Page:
Improvilicious {Melb International Comedy Festival 2017}

Improvilicious is a comedy act for all the family – but particularly great for tweens and teenagers.

When: daily, except Mondays, until 16 April at 12.30pm

Where: Melbourne Town Hall, Swanston Street MELBOURNE

Cost:  $15-19.90, book tickets here.Improvilicious

Many thanks to contributor Thuy On for attending on behalf of Meetoo and preparing this fabulous review!

“It was so funny; I loved it” said Miss 9, unprompted, as we departed the doors of Melbourne Town Hall.  High praise indeed and in this case, well deserved.

This comedy act is one for all the family but particularly great for tweens and teenagers who’ve perhaps outgrown much of the slapstick visual humour directed at kids (though don’t fret there’s still a bit of that in here).

Improvilicious is, as its name suggests, a comedy show based on improvisation. Ben Russell and Cassie Daly are besties, and indeed their rapport has to be pretty strong to carry a format that relies on snap decisions and linguistic and physical manoeuvring.

If you like a show that demands audience participation and quick-reflex storytelling instead of just pre-prepared skits, Improvilicious delivers handsomely. At the beginning, Ben and Cassie ask a number of questions (what is a line from your favourite song?/movie? etc) and these will be incorporated into the tale later on, as will the random objects thrown at them.

The beauty of this show however, is that each performance will be different depending on what audience members shout out to the two engaging and versatile actors. They have no idea what bizarre story they will be spinning and how it will end.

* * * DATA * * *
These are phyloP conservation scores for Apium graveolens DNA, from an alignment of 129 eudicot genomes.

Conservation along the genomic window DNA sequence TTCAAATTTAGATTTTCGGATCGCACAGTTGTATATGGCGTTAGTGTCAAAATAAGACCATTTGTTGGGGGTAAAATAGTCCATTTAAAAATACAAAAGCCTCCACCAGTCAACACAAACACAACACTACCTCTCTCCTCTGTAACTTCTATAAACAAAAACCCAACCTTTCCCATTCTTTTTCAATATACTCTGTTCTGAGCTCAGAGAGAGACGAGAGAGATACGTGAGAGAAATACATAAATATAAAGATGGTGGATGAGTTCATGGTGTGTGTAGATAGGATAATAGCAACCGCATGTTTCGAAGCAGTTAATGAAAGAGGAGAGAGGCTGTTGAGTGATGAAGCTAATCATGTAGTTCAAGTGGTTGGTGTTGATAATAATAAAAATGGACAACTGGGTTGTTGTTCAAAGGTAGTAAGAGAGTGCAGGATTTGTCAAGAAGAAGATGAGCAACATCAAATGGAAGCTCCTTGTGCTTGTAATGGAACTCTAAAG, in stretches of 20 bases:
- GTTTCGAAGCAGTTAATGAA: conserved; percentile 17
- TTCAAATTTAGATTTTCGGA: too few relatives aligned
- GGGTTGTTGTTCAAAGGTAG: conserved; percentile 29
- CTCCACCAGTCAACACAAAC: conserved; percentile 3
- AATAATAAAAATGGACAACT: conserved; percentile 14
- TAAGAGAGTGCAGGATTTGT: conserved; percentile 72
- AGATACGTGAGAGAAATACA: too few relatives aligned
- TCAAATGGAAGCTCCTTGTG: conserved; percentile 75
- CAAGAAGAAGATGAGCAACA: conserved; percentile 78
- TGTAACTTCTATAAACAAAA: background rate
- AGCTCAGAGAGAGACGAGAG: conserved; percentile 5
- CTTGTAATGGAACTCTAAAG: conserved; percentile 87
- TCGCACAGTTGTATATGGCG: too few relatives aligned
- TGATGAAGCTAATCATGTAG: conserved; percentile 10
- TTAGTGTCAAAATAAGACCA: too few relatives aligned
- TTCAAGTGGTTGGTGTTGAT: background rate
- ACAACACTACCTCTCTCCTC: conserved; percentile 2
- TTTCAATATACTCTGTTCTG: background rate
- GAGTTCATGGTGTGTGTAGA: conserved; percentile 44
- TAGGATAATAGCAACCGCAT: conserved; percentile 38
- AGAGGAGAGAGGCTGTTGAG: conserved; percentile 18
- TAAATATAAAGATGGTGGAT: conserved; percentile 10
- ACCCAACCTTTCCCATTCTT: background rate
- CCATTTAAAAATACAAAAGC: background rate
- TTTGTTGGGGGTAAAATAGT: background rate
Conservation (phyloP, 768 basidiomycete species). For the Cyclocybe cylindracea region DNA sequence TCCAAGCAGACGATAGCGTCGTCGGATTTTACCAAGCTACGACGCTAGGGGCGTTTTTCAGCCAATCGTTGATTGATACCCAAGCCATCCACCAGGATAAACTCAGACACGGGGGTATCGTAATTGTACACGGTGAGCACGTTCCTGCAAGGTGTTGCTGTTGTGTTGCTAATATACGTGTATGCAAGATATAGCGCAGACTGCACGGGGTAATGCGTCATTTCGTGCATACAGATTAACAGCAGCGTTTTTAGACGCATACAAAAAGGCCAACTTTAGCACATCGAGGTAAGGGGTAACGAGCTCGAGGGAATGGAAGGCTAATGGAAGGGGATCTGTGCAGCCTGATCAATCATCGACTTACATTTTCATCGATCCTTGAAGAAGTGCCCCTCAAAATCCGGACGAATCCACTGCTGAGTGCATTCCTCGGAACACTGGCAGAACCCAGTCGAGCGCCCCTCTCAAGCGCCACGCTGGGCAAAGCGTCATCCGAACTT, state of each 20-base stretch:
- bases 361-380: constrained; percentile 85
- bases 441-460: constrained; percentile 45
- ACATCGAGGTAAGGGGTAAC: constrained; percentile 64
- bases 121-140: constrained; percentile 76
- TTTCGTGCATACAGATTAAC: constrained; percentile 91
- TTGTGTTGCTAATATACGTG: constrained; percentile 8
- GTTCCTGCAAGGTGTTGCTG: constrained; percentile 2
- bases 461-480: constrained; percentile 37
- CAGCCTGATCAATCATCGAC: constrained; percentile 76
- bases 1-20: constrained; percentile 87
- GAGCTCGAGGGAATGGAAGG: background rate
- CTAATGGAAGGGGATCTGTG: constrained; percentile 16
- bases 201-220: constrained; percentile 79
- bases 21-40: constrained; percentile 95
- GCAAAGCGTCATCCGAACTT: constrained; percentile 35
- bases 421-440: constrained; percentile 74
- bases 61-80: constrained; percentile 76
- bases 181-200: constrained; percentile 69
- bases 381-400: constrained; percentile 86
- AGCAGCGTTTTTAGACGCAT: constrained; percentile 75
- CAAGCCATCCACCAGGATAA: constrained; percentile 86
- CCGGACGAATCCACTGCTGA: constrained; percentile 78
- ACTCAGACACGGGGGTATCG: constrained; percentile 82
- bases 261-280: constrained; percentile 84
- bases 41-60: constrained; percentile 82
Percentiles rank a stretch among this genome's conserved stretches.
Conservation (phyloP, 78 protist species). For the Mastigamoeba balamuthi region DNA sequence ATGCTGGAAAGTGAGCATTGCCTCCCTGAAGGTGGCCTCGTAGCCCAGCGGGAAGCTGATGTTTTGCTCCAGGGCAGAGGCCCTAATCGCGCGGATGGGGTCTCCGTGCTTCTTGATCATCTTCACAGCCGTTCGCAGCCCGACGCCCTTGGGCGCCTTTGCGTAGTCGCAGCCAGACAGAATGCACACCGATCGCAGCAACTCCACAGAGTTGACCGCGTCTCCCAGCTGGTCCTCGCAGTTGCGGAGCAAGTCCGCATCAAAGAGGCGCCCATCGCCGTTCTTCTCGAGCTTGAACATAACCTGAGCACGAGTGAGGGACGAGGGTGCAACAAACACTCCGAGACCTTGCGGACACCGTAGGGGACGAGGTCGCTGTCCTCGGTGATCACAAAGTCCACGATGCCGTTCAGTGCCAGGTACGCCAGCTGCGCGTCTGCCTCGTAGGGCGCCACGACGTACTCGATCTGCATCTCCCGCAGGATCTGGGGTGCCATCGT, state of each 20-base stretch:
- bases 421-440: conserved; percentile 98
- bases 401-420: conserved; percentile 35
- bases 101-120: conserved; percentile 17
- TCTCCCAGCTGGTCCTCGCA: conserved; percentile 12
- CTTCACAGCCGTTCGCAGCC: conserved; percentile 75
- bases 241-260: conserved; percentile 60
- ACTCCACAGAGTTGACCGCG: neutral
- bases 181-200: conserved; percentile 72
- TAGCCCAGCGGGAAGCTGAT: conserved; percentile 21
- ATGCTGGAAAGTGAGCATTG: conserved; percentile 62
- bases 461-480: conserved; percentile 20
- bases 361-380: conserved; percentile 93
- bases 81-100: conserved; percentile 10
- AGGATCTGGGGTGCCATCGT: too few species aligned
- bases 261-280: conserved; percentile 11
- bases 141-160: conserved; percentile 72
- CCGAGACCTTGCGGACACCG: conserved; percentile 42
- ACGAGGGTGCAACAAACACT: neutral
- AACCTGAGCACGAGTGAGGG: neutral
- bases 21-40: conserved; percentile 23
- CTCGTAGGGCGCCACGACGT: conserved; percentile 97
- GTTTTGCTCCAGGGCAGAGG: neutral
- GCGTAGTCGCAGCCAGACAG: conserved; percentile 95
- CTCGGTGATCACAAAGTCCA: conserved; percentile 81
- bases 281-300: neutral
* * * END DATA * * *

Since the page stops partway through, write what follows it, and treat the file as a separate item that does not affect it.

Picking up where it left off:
The nature of improvisation keeps everything fresh; there’s no danger of having to enact the same routine every time. In this particular session, the pair had to create a story that (thanks to the enthusiasm of several kids) involved a knitting devotee called Prosperos Rhinoceros and his roller-skating nan as they investigate the mystery of the missing yarn.

Somewhere along the line in this convoluted plot, a talking potato is complicated.

Nothing is predictable and that’s the joy of Improvilicious. It’s loud, nonsensical, break-neck energetic and as the tween mentioned appreciatively, very funny.

Brave audience members will have a chance of going onstage too, to help or at times, to derail the narrative frivolities.

Check out our other Festival reviews, The (Very) Big Laugh Out and Kids Comedy Club